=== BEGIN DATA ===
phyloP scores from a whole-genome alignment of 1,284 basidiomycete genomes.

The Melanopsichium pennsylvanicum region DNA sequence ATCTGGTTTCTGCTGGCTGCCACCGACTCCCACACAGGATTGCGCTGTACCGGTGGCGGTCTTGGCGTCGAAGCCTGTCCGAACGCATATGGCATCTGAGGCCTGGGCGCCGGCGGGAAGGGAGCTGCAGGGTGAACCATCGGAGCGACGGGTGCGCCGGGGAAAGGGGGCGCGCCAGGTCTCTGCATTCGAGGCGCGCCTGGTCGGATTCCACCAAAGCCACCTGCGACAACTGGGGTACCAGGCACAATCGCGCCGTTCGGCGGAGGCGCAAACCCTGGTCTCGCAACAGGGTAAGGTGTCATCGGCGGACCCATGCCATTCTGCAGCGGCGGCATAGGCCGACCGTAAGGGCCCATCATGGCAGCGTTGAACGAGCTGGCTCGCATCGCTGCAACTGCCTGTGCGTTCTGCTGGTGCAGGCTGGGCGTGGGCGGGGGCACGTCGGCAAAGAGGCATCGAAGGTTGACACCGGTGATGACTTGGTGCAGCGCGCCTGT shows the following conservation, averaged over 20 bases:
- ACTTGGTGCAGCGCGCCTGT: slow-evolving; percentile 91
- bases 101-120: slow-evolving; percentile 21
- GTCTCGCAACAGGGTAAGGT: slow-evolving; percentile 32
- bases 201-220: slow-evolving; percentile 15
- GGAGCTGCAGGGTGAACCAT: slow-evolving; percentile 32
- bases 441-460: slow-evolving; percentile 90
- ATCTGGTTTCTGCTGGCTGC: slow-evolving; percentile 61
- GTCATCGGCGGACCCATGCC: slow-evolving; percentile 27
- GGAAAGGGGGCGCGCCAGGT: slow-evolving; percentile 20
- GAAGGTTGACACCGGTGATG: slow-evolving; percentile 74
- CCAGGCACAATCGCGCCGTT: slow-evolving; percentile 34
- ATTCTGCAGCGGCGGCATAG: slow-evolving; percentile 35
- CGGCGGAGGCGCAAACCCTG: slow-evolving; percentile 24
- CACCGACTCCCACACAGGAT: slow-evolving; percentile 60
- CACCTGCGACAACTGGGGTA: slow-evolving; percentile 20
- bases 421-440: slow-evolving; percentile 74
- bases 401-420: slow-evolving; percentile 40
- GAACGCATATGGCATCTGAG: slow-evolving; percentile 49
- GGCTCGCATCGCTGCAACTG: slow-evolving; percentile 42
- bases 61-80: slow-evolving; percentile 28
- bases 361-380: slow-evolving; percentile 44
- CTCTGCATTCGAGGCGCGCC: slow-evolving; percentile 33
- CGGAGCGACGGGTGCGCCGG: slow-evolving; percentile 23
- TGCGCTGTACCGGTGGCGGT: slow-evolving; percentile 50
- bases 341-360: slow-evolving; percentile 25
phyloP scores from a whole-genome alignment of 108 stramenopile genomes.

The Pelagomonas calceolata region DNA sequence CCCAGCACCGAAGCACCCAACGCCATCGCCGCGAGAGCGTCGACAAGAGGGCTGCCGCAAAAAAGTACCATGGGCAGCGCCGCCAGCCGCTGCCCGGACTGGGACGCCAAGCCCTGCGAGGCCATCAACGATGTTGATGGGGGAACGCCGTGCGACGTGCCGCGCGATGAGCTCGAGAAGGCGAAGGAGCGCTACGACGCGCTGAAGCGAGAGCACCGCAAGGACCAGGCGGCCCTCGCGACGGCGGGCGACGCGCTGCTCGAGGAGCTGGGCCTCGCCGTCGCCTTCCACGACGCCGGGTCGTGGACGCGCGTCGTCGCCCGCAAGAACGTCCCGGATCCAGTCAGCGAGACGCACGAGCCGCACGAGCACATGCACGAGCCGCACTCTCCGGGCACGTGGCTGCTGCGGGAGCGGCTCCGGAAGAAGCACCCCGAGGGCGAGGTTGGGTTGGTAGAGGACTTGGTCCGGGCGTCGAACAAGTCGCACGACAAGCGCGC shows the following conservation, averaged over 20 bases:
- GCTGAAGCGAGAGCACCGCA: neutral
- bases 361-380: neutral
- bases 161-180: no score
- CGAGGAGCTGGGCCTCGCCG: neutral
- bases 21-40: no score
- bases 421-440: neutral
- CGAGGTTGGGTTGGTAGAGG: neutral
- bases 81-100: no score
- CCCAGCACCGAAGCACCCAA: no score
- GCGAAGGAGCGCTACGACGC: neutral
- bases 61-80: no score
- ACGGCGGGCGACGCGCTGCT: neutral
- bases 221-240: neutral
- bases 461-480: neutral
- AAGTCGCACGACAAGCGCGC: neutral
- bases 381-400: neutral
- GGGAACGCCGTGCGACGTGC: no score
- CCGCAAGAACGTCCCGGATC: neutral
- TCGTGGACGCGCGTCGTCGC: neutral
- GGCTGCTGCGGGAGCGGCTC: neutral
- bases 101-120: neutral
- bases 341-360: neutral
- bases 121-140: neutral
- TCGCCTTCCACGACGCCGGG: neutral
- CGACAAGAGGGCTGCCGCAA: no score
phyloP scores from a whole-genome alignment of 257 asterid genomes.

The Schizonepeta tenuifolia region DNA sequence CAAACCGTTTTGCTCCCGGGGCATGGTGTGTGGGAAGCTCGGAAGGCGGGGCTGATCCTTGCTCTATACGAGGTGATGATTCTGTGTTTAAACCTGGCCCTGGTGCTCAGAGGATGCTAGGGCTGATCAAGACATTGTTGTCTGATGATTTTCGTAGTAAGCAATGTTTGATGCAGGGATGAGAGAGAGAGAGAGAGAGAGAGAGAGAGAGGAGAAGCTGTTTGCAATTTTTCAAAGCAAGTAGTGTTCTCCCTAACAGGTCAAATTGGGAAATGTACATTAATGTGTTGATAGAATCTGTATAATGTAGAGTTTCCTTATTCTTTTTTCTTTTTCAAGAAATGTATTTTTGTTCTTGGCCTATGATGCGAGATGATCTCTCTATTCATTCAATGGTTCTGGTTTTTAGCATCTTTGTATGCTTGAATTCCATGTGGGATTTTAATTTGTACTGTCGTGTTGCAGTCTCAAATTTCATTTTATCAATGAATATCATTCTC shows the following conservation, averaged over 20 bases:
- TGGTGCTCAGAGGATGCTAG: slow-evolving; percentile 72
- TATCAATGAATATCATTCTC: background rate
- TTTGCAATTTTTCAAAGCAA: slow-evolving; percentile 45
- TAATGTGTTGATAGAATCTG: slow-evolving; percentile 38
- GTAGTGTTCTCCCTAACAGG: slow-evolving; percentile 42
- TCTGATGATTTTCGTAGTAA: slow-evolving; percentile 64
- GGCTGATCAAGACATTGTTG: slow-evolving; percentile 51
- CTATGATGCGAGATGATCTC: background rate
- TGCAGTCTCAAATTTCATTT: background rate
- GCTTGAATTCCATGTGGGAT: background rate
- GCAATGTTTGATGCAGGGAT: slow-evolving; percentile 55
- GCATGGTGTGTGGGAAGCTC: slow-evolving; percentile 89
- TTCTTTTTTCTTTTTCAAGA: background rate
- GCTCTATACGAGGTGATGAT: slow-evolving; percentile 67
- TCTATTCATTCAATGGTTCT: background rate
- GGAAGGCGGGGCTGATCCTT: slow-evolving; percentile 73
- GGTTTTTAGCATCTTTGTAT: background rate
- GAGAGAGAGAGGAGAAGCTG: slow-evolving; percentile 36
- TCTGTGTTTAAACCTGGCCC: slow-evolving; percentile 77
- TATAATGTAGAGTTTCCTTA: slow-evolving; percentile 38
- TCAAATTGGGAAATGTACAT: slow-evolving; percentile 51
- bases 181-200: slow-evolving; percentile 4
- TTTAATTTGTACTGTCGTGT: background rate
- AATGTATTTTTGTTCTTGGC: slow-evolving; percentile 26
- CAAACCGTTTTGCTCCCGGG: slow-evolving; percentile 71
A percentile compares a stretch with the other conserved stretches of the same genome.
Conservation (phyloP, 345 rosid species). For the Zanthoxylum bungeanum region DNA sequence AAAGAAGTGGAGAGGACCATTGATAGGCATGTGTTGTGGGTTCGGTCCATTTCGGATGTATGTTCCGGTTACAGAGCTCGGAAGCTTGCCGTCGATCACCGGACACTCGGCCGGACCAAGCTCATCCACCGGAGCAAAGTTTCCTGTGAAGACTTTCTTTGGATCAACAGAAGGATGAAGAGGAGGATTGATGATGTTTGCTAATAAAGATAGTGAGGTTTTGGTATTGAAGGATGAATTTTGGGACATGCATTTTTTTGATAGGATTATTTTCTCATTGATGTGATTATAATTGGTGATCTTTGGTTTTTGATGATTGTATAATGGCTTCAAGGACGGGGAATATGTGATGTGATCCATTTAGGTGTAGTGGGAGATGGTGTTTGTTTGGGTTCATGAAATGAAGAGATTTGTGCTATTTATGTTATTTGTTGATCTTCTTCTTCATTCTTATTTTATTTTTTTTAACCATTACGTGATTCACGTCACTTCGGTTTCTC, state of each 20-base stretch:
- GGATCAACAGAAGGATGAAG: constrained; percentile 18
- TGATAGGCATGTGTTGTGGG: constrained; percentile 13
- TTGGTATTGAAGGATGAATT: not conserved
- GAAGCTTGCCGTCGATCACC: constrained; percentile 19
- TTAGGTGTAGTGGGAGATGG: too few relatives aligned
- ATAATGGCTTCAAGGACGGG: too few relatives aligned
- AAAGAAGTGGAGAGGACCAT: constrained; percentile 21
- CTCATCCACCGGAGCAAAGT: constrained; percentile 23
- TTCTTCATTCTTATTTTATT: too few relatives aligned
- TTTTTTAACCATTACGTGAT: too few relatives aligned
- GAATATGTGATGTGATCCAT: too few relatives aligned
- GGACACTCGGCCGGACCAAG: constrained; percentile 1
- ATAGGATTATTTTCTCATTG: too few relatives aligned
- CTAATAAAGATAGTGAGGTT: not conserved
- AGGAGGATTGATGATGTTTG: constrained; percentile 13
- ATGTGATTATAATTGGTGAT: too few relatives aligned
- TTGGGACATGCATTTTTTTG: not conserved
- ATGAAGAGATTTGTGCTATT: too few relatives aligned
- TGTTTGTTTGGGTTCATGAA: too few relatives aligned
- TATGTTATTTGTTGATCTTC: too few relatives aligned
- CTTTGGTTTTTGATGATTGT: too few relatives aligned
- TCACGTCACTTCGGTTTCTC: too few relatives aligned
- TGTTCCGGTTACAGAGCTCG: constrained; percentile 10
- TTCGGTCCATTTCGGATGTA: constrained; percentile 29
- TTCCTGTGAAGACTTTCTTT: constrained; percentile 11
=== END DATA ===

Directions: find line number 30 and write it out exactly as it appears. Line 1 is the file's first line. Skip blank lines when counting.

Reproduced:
- GCTGAAGCGAGAGCACCGCA: neutral